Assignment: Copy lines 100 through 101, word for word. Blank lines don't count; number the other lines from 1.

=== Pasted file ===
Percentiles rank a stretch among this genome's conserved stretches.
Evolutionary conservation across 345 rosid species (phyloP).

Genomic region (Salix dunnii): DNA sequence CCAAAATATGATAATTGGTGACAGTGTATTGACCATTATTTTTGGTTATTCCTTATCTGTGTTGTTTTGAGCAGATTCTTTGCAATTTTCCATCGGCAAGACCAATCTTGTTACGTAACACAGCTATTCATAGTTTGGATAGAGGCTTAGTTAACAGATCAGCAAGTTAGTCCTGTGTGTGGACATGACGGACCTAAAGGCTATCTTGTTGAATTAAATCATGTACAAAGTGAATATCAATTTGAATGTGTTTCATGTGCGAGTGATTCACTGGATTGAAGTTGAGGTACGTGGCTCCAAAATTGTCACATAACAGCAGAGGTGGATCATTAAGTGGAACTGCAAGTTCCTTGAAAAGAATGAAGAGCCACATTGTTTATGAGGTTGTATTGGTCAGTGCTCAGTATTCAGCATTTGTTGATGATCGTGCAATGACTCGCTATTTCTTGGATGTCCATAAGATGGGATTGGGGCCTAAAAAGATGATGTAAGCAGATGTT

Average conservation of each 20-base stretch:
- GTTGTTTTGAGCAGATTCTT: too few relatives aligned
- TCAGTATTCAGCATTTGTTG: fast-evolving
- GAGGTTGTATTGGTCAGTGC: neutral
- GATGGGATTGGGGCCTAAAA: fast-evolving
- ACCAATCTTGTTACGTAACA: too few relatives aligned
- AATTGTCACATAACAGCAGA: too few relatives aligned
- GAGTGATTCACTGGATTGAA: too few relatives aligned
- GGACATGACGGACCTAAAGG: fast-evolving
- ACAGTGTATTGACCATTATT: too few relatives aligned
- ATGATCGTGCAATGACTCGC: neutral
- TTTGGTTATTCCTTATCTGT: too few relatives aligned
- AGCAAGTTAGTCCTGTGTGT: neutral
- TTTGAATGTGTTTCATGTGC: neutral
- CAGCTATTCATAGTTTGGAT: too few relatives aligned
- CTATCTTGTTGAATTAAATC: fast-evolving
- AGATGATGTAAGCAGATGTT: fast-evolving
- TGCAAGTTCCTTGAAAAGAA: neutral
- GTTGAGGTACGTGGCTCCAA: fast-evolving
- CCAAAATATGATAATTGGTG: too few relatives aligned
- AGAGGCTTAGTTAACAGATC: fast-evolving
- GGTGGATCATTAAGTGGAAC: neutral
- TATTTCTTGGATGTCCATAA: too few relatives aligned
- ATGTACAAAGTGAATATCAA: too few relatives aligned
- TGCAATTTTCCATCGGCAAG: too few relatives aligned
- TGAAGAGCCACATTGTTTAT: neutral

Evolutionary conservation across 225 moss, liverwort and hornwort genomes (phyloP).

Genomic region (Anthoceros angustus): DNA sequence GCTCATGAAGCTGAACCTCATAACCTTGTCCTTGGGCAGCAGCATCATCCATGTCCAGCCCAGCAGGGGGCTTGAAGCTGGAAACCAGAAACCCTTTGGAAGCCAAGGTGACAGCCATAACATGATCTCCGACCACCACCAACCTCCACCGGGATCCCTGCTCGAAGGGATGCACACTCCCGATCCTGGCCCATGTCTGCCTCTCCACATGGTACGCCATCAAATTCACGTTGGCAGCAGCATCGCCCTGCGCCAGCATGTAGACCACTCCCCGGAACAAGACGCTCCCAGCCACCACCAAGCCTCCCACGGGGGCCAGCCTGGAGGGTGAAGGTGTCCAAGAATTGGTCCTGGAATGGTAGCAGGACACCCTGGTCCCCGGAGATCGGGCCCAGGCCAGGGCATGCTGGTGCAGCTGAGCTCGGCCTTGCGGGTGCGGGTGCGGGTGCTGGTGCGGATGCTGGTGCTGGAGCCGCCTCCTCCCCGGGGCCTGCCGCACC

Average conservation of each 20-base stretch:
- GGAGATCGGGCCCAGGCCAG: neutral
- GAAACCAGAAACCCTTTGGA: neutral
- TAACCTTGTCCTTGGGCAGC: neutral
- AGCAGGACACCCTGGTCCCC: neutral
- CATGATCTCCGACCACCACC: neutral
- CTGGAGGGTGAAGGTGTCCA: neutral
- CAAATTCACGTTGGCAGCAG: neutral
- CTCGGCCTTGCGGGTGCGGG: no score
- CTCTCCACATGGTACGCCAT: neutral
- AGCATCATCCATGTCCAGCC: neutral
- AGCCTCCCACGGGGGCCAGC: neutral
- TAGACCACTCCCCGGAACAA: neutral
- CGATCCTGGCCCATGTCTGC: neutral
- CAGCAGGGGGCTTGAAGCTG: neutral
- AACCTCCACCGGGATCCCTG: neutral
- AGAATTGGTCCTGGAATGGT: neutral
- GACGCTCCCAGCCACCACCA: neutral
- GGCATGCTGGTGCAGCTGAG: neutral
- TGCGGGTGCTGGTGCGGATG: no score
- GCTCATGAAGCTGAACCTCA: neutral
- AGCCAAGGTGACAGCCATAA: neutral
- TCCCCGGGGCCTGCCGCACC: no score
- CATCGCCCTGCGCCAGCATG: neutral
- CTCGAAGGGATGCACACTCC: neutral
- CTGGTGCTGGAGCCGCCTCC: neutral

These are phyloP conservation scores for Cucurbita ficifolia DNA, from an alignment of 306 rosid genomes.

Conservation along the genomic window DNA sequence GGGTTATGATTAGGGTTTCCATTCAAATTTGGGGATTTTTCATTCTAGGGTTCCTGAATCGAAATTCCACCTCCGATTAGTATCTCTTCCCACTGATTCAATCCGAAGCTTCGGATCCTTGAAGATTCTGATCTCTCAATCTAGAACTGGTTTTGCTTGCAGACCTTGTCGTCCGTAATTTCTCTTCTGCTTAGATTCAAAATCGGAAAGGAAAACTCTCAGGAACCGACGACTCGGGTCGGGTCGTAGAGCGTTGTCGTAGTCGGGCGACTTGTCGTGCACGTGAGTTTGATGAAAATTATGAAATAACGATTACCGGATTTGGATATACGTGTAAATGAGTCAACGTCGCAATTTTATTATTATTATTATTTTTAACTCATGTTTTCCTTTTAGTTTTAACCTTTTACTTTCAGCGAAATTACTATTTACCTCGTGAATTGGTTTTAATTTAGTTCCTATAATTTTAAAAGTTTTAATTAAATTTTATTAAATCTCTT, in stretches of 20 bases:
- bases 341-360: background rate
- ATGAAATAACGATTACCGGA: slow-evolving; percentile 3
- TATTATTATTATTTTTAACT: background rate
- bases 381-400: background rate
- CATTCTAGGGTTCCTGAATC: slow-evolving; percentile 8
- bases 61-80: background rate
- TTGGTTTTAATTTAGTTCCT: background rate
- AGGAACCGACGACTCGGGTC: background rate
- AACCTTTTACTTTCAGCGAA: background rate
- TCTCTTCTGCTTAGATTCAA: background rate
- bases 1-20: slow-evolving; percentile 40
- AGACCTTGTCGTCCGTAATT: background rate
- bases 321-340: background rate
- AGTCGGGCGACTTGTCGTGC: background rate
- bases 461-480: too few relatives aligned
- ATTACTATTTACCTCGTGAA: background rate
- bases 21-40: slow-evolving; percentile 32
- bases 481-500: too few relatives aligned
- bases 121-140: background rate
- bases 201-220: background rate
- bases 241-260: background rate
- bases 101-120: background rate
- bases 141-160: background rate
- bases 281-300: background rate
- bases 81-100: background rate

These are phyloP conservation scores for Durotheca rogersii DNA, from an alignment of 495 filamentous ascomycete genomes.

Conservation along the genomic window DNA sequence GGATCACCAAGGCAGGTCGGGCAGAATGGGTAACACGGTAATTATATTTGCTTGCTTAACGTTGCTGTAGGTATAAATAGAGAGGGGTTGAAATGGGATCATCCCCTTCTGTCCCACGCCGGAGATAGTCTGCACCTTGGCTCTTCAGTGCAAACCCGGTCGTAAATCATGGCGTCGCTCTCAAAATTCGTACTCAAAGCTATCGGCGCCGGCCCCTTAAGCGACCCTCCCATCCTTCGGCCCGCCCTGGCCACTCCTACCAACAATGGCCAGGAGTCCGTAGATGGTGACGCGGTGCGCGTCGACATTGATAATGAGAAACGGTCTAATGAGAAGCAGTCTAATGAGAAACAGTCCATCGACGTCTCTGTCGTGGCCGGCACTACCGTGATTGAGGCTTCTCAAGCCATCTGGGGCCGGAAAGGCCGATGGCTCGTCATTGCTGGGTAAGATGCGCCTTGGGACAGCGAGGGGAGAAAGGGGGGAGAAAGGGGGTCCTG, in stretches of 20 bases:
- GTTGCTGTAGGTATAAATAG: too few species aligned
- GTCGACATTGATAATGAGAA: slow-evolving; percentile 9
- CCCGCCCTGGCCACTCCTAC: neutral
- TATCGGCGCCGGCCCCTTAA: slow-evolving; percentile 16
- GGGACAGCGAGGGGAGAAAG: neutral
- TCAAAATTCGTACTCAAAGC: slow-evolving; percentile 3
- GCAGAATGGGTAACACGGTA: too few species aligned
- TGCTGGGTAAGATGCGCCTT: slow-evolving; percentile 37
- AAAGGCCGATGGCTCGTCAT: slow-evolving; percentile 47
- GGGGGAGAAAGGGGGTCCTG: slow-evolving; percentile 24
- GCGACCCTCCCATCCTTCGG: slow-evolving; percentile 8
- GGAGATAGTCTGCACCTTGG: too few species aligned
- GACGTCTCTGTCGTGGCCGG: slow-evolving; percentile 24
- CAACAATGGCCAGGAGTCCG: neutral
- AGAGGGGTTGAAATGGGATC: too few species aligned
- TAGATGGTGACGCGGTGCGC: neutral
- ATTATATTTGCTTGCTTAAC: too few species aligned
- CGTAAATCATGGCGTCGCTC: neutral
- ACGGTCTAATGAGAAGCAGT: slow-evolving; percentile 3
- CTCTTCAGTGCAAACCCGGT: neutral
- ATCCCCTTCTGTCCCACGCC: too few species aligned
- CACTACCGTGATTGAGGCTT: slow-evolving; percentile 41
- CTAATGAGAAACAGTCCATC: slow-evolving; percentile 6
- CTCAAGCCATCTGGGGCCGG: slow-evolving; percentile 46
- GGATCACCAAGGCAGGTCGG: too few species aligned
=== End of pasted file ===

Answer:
- CAACAATGGCCAGGAGTCCG: neutral
- AGAGGGGTTGAAATGGGATC: too few species aligned